It perpetuates the chasing of “innovation” and “disruption”: These two tech words have seeped deeply into the nonprofit sector, especially in funding dynamics, and brainwashed many of us. While I am not against trying new things and working on creative solutions, we may have gone too far. The siren songs of innovation and disruption have unconsciously warped people’s minds. A huge frustration that many of us nonprofits have is the fact that many funders won’t fund existing programs, even if they are proven to be effective. Programs and projects have to be shiny and new. And they have a span of maybe three to five years before they’re seen as ho-hum and no longer exciting, disruptive, and innovative. This is a dangerous philosophy, one that leaves millions of people behind as funds are moved from critical programs to support newer, sexier stuff.
It may lead us to ignore root causes of problems: Someone (from for-profit) told me of an idea for an app that allows teachers and other adults to signal to food programs when they run into kids who are not getting enough to eat during the summer, when many low-income students often lose weight because they have little food at home. That’s creative, but our self-congratulations for coming up with such an “innovative” solution may lead us to ignore why these kids aren’t getting enough to eat at home, a complex issue that touches on systemic inequity, poverty, employment, education opportunities, affordable housing, etc., things not easily solved with an app.
It forgets that access to technology is unequal: I was once invited to a presentation by a new organization, one founded and funded by a multi-millionaire from the tech industry. Its mission was to try to engage families to be more involved in education advocacy. During the presentation, the org’s strategies were unveiled, the primary one being using social media and a strong website as a hub to engage families. Several people pointed out that many parents, especially low-income parents of color, don’t have computers or internet, so there also needs to be other ways for them to be involved, or otherwise it will only serve to amplify the voices of families who are white and not low-income. To that, the founder responded, “Well, if they can’t access the website on their computer, they can do so on their smart phones.” I didn’t make that up. Not everyone has the same access to technology, and if we are not careful, tech solutions may further exacerbate the problems we are trying to solve.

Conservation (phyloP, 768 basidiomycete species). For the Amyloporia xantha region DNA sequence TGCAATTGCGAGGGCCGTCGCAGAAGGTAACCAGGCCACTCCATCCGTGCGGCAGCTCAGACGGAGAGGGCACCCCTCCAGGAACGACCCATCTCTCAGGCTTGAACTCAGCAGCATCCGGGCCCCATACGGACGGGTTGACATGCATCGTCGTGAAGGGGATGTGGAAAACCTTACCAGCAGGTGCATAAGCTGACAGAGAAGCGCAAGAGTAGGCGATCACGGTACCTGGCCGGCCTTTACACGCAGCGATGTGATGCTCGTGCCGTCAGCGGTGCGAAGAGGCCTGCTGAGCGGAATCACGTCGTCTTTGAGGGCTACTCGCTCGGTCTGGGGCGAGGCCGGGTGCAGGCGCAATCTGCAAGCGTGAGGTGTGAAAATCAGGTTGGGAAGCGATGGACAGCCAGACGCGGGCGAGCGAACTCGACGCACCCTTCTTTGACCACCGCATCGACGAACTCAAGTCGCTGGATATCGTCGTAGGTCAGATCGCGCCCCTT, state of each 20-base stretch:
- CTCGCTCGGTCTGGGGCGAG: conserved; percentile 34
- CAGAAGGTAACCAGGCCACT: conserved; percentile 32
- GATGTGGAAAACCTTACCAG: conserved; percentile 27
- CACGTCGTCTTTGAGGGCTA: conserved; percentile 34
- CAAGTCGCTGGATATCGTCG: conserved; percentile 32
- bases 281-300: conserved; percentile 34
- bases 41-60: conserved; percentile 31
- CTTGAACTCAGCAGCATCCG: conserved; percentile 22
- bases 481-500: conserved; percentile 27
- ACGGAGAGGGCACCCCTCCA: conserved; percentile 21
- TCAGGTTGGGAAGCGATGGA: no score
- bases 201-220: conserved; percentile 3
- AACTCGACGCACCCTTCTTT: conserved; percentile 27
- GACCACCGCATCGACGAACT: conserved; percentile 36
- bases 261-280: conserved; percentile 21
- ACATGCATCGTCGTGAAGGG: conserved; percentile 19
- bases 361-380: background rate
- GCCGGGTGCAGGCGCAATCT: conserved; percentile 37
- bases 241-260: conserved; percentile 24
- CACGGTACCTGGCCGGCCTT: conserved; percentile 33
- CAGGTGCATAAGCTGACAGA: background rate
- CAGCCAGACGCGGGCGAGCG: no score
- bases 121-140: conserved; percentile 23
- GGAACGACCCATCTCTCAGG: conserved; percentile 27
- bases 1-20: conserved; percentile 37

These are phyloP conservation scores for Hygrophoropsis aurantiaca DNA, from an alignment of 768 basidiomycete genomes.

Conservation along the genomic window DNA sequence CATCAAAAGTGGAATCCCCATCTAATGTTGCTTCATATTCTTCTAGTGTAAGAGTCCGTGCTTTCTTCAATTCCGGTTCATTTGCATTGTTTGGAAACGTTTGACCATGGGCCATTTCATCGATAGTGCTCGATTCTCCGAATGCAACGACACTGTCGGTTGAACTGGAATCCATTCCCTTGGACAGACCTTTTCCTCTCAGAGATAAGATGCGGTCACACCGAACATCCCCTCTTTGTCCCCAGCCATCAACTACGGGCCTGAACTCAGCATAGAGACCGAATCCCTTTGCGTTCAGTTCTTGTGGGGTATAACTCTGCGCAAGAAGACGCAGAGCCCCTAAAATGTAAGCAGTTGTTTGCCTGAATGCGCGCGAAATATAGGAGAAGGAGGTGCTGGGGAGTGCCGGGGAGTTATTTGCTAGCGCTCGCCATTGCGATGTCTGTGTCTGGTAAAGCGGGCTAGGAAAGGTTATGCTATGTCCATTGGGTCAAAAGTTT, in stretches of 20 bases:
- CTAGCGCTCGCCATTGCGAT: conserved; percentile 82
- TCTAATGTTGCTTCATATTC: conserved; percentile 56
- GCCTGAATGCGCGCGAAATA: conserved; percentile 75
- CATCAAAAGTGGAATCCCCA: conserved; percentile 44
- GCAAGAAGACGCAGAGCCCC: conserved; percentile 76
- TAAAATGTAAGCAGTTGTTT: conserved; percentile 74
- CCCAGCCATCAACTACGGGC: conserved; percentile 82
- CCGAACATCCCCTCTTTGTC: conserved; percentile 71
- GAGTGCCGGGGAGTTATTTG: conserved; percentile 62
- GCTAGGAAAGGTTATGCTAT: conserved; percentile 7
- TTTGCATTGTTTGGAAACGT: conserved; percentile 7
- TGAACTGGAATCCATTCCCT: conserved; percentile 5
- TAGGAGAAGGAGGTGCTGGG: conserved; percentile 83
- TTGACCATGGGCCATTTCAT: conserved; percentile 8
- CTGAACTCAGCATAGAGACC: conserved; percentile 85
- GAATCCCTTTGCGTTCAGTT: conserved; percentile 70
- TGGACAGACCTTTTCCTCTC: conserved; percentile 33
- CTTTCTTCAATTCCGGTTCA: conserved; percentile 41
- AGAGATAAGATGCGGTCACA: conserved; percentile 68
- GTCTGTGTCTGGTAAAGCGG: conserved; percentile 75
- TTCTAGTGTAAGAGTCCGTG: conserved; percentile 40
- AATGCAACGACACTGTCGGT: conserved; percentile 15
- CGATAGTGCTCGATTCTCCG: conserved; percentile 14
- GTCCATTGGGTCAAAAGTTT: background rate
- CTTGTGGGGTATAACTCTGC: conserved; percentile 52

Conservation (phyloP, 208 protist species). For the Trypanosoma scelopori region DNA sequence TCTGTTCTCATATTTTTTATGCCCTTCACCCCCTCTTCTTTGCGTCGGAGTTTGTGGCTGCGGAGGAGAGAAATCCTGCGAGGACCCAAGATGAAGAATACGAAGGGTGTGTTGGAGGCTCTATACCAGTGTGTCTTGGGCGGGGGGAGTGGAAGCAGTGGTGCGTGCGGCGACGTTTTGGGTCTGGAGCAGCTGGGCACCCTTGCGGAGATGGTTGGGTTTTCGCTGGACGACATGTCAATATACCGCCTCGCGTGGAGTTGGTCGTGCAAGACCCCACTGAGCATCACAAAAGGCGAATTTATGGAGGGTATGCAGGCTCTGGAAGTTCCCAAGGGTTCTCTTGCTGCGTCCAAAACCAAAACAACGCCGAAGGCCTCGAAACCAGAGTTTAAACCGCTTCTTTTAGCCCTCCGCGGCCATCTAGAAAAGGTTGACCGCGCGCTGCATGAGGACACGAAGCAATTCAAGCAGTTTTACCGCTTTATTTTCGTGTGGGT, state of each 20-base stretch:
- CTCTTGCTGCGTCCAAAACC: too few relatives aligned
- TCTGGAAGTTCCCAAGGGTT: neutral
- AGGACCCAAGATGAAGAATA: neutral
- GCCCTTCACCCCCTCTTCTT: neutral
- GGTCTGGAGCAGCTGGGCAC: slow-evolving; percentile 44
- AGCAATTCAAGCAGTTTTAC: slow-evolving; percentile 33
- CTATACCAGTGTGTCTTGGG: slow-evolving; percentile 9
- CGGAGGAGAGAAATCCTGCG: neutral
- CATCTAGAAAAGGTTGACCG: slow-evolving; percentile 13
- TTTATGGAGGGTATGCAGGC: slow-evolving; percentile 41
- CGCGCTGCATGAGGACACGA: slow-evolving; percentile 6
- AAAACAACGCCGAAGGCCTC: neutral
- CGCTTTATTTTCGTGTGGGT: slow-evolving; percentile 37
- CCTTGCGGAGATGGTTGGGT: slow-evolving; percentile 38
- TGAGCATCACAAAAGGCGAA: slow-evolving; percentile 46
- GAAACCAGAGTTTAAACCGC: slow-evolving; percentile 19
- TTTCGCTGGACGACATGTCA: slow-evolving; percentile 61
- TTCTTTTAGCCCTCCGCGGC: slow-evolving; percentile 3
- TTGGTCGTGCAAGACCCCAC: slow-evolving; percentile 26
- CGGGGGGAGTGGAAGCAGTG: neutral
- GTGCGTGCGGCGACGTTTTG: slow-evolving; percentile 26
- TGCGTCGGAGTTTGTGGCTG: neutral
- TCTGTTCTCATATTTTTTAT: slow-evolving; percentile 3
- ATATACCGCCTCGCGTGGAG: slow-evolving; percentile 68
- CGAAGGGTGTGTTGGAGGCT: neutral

It absolves people of the need to give cold, hard cash: There’s the iconic adage in fundraising that if you want advice, ask for money, and if you want money, ask for advice (and if you want raw cauliflower florets, go to a community gathering). Well, it seems like we’ve been getting a lot more advice from the tech sector than actual money, and some of us are like, “Yeah, we could find something for your team of programmers to help us design so they can feel like heroes…but really, what we need is more money so we can keep our center that serves people with disabilities open. Can you design an app that will get us more money so we can pay the rent on this place?” There are some problems that can be helped by technology. For instance, I am thinking of inventing sturdy but edible product packaging made out of corn or rice; it’ll help reduce waste, and it’s gluten-free, in case there are any Venture Capitalists reading this. But there are many, many societal challenges that cannot be solved by technology, and we simply need to pay to address them as a society, and this may mean “scary” things like raising taxes so the government can do its job, or funding nonprofits so we can do our jobs (which often are really the government’s job, like taking care of our veterans and providing high-quality education for every kid).